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UBF injects $120,000 into combating plastic waste

The National Environment Management Authority (Nema) and the Uganda Biodiversity Fund (UBF) have joined efforts to support manufacturers in eliminating the use of plastics in packaging.

The program, set to pilot in July with two packing companies in Wakiso receiving $120,000 (about Shs 450m) in funding from UBF, while Nema and other agencies will provide technical support.

Ivan Amanigamukama, executive director of UBF, revealed this initiative as part of a long-term strategy to combat plastic pollution in the country, in line with the theme of "End Plastic Now" for World Environment Day.

According to Nema statistics, Uganda generates an estimated 600 tonnes of plastic waste annually, primarily from soft drink and water containers, non-biodegradable polythene bags (locally known as "kaveera"), and other packaging materials.

Out of this waste, Nema states that 150 tonnes are generated in Kampala alone, with each citizen contributing at least 1 kilogram of waste daily. Alarmingly, only 40 per cent of urban waste is collected, while the remaining 60 per cent finds its way into water bodies and the soil, leading to environmental degradation and loss of biodiversity.

To address plastic pollution, Nema has implemented measures such as a ban on kaveera below 30 microns and campaigns to promote behavioral change among Ugandans. However, the problem still persists to date. Amanigamukama emphasized the need to tackle plastic pollution at its source, asserting that effective control can only be achieved from the beginning.

He called for regulatory action, a robust policy framework, and behavioral change among individuals to combat the issue. The program aims to substitute plastic packaging materials at the manufacturer level, paving the way for a plastic-free Uganda.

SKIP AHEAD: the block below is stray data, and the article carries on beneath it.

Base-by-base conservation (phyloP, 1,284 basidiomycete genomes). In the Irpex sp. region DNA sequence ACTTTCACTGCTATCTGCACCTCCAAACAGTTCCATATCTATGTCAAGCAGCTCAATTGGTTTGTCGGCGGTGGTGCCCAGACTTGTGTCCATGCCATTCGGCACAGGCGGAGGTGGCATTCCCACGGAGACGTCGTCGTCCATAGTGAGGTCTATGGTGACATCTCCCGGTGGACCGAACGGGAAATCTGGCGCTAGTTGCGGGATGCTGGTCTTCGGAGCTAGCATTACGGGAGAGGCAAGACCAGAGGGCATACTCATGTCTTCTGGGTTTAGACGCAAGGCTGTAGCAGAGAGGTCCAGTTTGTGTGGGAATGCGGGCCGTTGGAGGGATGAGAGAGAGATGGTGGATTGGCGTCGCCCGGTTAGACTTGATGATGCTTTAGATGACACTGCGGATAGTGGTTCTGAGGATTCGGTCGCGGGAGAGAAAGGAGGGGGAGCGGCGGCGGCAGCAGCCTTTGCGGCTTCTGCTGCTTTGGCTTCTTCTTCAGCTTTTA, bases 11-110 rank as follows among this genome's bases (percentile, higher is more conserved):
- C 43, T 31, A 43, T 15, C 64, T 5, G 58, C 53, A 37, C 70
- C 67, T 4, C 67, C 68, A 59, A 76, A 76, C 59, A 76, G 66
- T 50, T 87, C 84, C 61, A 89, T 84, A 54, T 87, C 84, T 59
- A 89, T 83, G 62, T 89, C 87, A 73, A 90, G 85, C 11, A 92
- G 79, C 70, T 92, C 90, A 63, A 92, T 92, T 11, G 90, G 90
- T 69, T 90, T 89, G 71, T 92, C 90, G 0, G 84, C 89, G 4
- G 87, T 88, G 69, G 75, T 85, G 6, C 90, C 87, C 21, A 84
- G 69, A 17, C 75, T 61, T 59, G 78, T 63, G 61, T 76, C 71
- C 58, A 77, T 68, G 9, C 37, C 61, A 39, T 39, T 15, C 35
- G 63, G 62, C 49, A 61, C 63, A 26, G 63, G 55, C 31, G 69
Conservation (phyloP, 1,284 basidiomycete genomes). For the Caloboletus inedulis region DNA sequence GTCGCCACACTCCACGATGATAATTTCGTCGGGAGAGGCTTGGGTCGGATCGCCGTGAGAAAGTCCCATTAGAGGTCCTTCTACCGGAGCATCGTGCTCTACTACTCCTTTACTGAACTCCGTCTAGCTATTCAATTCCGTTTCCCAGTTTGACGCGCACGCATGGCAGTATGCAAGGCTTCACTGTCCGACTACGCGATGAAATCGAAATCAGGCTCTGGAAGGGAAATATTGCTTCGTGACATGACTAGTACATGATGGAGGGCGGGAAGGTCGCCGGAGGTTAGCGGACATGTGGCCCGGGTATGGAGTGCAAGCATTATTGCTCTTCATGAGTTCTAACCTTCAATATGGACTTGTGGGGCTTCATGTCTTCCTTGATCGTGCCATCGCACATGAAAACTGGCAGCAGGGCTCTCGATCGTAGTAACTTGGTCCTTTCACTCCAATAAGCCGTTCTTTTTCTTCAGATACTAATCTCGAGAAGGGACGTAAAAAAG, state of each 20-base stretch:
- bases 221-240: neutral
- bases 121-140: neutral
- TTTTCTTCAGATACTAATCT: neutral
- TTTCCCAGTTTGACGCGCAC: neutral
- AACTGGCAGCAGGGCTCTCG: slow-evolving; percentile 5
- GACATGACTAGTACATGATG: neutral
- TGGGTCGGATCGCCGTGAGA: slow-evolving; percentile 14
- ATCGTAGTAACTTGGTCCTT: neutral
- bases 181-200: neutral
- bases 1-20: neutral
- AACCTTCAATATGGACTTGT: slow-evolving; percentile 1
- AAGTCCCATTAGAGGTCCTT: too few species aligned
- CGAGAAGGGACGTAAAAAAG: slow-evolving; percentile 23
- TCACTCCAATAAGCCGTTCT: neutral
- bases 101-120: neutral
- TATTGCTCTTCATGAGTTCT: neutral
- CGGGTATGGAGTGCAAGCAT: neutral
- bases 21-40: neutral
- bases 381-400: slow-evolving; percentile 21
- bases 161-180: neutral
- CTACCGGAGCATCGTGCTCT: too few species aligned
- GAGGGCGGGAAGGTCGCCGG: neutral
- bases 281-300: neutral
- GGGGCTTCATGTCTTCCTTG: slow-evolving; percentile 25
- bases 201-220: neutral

Amanigamukama expressed intentions to work with food and beverage packaging companies, emphasizing the project's potential for replication by neighbouring countries. Collaboration with Nema and other government agencies will provide vital technical support.

Francis Ogwal, senior manager of environmental planning and coordination at Nema emphasized that creating awareness alone is insufficient, and decisive actions are required to address the plastic pollution crisis. Ogwal highlighted the availability of alternatives to plastic and pointed out that the world has previously used them. 

He urged companies to transition away from plastic bottles and embrace more environmentally friendly packaging solutions. Ogwal also highlighted the global target of complete plastic elimination by 2030, which is just seven years away.

By returning to sustainable alternatives like glass bottles, reducing plastic pollution can be achieved. Some companies have already initiated this transition, including the use of glass bottles for soft drinks and even drinking water.

The collaboration between Nema and UBF signifies a crucial step towards addressing plastic packaging pollution in Uganda. With the concerted efforts of regulatory bodies, manufacturers, and individuals, a cleaner and more sustainable future can be realized, aligning with Uganda's constitutional right to a clean environment and the collective responsibility to preserve it.

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